Alcock vs. Warden.
On a Bill of Exchange, drawn on N. York, protested.
Q. made was whether Bill on N. York was a foreign Bill? So as to
carry 10 Per Cent damages and 6 Per Cent Interest, as a Bill on London.
Fitch reminded Court of the Case of Wimble and Bayard, in which he Said 10 Per Cent was allowed, upon Argument.2
Auchmuty recollected the Case by Pratts introducing a little Book, which no Body else knew. It was Marius on Bills of Exchange, which Holt calls a good Book.3
Winthrop, Price, Goldthwait &c. were enquird of and agreed that 10 Per Cent was allowd.
. Viner. Title, Bills of Exchange. Goldsmith's Note indorsed, is a Bill of Exchange.4
We dont find any Distinction, between inland and foreign Bills, even in England, and the Inconvenience which is the Reason, is greater, in the Case at Bar, than in a Bill in Eng[lan]
d protested in any Part of Europe.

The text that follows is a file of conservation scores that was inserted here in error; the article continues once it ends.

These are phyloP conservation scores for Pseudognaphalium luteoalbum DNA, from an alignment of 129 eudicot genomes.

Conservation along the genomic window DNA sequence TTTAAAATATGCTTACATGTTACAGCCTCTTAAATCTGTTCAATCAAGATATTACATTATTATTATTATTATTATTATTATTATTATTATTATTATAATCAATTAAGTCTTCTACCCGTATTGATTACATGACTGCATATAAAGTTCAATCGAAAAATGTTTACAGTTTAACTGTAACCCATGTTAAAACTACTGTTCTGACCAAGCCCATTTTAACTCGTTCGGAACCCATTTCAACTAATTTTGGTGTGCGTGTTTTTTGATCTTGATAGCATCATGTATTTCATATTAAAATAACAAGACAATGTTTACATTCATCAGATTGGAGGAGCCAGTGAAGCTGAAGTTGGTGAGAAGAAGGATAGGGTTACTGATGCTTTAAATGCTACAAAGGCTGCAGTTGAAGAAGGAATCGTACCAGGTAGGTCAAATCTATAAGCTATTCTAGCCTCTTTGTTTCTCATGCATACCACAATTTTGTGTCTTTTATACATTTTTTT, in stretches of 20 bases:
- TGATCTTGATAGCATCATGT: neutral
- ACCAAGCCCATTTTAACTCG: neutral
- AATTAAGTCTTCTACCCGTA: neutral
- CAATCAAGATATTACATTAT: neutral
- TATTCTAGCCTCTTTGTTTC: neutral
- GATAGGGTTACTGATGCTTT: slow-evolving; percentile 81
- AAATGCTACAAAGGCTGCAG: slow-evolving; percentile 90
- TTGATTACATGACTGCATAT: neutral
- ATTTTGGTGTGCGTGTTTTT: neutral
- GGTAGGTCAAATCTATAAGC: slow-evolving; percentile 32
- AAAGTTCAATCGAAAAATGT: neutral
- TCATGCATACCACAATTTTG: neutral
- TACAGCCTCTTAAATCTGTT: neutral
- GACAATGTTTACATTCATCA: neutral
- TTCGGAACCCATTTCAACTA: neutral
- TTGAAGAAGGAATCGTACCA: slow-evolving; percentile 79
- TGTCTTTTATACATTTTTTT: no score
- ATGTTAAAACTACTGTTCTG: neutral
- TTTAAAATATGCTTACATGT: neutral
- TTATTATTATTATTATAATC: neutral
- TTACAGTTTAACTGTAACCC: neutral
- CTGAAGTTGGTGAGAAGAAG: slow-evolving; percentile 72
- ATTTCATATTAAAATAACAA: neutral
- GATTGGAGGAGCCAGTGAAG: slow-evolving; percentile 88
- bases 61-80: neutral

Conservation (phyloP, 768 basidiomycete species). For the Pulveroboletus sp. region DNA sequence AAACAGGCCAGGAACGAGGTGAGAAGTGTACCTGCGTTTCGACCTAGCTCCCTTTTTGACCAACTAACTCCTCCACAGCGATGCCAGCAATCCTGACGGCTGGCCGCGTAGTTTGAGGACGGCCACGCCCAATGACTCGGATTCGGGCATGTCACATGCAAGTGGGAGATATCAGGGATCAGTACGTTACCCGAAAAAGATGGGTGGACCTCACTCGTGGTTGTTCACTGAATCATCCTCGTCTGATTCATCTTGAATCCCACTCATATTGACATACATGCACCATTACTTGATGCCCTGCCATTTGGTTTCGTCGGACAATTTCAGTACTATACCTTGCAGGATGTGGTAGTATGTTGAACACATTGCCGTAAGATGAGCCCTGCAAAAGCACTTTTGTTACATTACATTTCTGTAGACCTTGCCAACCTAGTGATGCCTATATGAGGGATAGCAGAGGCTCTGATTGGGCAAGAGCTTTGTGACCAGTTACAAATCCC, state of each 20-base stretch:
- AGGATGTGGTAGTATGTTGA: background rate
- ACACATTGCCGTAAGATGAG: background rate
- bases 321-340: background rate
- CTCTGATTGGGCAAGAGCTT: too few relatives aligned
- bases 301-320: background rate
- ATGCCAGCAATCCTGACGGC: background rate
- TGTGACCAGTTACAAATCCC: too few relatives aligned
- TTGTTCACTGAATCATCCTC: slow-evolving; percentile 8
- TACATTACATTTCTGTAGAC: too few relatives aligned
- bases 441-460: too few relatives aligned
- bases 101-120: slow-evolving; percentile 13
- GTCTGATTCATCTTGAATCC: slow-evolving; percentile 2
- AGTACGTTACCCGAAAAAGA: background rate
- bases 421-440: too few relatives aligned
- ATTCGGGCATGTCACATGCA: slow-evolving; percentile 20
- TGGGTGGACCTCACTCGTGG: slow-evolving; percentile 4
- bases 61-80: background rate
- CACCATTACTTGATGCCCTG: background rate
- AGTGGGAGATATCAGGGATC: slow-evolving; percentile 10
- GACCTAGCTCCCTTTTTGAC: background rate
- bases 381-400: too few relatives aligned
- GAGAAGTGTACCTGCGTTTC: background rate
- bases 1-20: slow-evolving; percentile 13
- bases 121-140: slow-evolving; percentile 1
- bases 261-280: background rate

. The Custom is not the same in all the Provinces. In Phyladelphia, they allow, 20 Per Cent.5
Bacons Abridgment. Title Merchant and Merchandize. Of Inland Bills. Page 603.6
Cunninghams Law of Bills of Exchange.7
The Foundation of this Damage is, that no Proscess runs from one Kingdom to another—and the Disappointment. Bills of Exchange, saving the Risque and Expence of Carriage, are of such Convenience that the whole commercial World is come into it.8
Court all of a Mind that 10 Per Cent should be allowed. Lynde thought this was not an Inland Bill.